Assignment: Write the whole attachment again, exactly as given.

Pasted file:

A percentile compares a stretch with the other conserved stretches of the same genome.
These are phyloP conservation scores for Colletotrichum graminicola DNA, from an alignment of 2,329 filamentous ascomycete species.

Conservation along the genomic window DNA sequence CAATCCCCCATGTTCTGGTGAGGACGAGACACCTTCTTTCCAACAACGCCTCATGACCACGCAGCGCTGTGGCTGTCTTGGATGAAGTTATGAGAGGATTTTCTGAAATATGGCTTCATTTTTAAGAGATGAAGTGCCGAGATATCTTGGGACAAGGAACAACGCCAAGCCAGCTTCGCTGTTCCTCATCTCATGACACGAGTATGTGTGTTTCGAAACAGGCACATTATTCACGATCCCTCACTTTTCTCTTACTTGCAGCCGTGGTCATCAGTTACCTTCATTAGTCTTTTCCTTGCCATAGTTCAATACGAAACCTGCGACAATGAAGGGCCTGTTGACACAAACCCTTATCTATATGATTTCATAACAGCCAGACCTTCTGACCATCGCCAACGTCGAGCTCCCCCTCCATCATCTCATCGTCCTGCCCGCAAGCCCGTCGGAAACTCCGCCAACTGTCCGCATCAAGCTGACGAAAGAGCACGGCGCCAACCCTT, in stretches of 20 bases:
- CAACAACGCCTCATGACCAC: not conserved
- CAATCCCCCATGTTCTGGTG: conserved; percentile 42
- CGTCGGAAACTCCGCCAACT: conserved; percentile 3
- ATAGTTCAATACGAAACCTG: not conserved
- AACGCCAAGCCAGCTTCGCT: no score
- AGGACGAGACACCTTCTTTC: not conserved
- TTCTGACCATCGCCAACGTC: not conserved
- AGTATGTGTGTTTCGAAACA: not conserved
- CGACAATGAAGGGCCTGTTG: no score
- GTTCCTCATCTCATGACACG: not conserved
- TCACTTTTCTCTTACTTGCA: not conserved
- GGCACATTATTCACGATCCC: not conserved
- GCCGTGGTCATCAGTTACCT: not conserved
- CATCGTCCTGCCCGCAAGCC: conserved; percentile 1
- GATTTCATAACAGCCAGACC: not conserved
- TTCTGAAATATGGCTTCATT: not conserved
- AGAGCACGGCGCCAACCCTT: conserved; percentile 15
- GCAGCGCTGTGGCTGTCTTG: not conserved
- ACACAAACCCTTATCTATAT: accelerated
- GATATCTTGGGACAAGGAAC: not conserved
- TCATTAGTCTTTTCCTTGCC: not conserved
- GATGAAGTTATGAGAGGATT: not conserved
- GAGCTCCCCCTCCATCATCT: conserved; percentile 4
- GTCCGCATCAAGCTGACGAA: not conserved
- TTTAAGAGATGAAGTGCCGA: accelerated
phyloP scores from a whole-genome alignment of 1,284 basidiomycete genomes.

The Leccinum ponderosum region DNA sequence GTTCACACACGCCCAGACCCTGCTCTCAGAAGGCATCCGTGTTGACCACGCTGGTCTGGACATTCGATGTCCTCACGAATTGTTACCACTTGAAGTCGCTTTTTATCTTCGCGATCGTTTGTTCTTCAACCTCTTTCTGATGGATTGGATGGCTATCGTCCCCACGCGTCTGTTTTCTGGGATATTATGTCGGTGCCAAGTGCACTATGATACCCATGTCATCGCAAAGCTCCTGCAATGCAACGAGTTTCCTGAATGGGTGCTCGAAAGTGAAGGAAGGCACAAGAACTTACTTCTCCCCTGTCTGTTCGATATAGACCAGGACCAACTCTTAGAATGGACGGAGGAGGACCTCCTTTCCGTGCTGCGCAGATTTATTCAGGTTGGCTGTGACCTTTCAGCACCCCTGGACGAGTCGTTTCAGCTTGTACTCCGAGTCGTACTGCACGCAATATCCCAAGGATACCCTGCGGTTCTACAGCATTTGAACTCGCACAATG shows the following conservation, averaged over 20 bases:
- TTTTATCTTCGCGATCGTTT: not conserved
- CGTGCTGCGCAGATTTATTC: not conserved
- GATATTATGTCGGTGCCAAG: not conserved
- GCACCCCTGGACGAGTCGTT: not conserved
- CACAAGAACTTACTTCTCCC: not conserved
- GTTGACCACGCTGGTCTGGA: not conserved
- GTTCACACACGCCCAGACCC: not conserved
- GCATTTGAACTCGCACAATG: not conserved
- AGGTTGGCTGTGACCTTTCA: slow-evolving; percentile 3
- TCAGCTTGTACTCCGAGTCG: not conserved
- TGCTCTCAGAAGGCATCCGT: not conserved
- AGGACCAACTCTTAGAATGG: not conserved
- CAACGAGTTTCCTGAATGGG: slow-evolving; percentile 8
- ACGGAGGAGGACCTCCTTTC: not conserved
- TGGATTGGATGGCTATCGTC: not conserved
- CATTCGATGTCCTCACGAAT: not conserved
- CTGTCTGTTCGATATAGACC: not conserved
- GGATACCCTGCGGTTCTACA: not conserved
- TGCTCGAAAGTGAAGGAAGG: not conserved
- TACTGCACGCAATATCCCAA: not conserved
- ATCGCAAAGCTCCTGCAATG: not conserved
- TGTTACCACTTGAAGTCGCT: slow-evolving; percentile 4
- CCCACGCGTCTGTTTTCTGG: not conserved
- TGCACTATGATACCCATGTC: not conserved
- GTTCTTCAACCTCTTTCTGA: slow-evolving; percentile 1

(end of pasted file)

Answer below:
A percentile compares a stretch with the other conserved stretches of the same genome.
These are phyloP conservation scores for Colletotrichum graminicola DNA, from an alignment of 2,329 filamentous ascomycete species.

Conservation along the genomic window DNA sequence CAATCCCCCATGTTCTGGTGAGGACGAGACACCTTCTTTCCAACAACGCCTCATGACCACGCAGCGCTGTGGCTGTCTTGGATGAAGTTATGAGAGGATTTTCTGAAATATGGCTTCATTTTTAAGAGATGAAGTGCCGAGATATCTTGGGACAAGGAACAACGCCAAGCCAGCTTCGCTGTTCCTCATCTCATGACACGAGTATGTGTGTTTCGAAACAGGCACATTATTCACGATCCCTCACTTTTCTCTTACTTGCAGCCGTGGTCATCAGTTACCTTCATTAGTCTTTTCCTTGCCATAGTTCAATACGAAACCTGCGACAATGAAGGGCCTGTTGACACAAACCCTTATCTATATGATTTCATAACAGCCAGACCTTCTGACCATCGCCAACGTCGAGCTCCCCCTCCATCATCTCATCGTCCTGCCCGCAAGCCCGTCGGAAACTCCGCCAACTGTCCGCATCAAGCTGACGAAAGAGCACGGCGCCAACCCTT, in stretches of 20 bases:
- CAACAACGCCTCATGACCAC: not conserved
- CAATCCCCCATGTTCTGGTG: conserved; percentile 42
- CGTCGGAAACTCCGCCAACT: conserved; percentile 3
- ATAGTTCAATACGAAACCTG: not conserved
- AACGCCAAGCCAGCTTCGCT: no score
- AGGACGAGACACCTTCTTTC: not conserved
- TTCTGACCATCGCCAACGTC: not conserved
- AGTATGTGTGTTTCGAAACA: not conserved
- CGACAATGAAGGGCCTGTTG: no score
- GTTCCTCATCTCATGACACG: not conserved
- TCACTTTTCTCTTACTTGCA: not conserved
- GGCACATTATTCACGATCCC: not conserved
- GCCGTGGTCATCAGTTACCT: not conserved
- CATCGTCCTGCCCGCAAGCC: conserved; percentile 1
- GATTTCATAACAGCCAGACC: not conserved
- TTCTGAAATATGGCTTCATT: not conserved
- AGAGCACGGCGCCAACCCTT: conserved; percentile 15
- GCAGCGCTGTGGCTGTCTTG: not conserved
- ACACAAACCCTTATCTATAT: accelerated
- GATATCTTGGGACAAGGAAC: not conserved
- TCATTAGTCTTTTCCTTGCC: not conserved
- GATGAAGTTATGAGAGGATT: not conserved
- GAGCTCCCCCTCCATCATCT: conserved; percentile 4
- GTCCGCATCAAGCTGACGAA: not conserved
- TTTAAGAGATGAAGTGCCGA: accelerated
phyloP scores from a whole-genome alignment of 1,284 basidiomycete genomes.

The Leccinum ponderosum region DNA sequence GTTCACACACGCCCAGACCCTGCTCTCAGAAGGCATCCGTGTTGACCACGCTGGTCTGGACATTCGATGTCCTCACGAATTGTTACCACTTGAAGTCGCTTTTTATCTTCGCGATCGTTTGTTCTTCAACCTCTTTCTGATGGATTGGATGGCTATCGTCCCCACGCGTCTGTTTTCTGGGATATTATGTCGGTGCCAAGTGCACTATGATACCCATGTCATCGCAAAGCTCCTGCAATGCAACGAGTTTCCTGAATGGGTGCTCGAAAGTGAAGGAAGGCACAAGAACTTACTTCTCCCCTGTCTGTTCGATATAGACCAGGACCAACTCTTAGAATGGACGGAGGAGGACCTCCTTTCCGTGCTGCGCAGATTTATTCAGGTTGGCTGTGACCTTTCAGCACCCCTGGACGAGTCGTTTCAGCTTGTACTCCGAGTCGTACTGCACGCAATATCCCAAGGATACCCTGCGGTTCTACAGCATTTGAACTCGCACAATG shows the following conservation, averaged over 20 bases:
- TTTTATCTTCGCGATCGTTT: not conserved
- CGTGCTGCGCAGATTTATTC: not conserved
- GATATTATGTCGGTGCCAAG: not conserved
- GCACCCCTGGACGAGTCGTT: not conserved
- CACAAGAACTTACTTCTCCC: not conserved
- GTTGACCACGCTGGTCTGGA: not conserved
- GTTCACACACGCCCAGACCC: not conserved
- GCATTTGAACTCGCACAATG: not conserved
- AGGTTGGCTGTGACCTTTCA: slow-evolving; percentile 3
- TCAGCTTGTACTCCGAGTCG: not conserved
- TGCTCTCAGAAGGCATCCGT: not conserved
- AGGACCAACTCTTAGAATGG: not conserved
- CAACGAGTTTCCTGAATGGG: slow-evolving; percentile 8
- ACGGAGGAGGACCTCCTTTC: not conserved
- TGGATTGGATGGCTATCGTC: not conserved
- CATTCGATGTCCTCACGAAT: not conserved
- CTGTCTGTTCGATATAGACC: not conserved
- GGATACCCTGCGGTTCTACA: not conserved
- TGCTCGAAAGTGAAGGAAGG: not conserved
- TACTGCACGCAATATCCCAA: not conserved
- ATCGCAAAGCTCCTGCAATG: not conserved
- TGTTACCACTTGAAGTCGCT: slow-evolving; percentile 4
- CCCACGCGTCTGTTTTCTGG: not conserved
- TGCACTATGATACCCATGTC: not conserved
- GTTCTTCAACCTCTTTCTGA: slow-evolving; percentile 1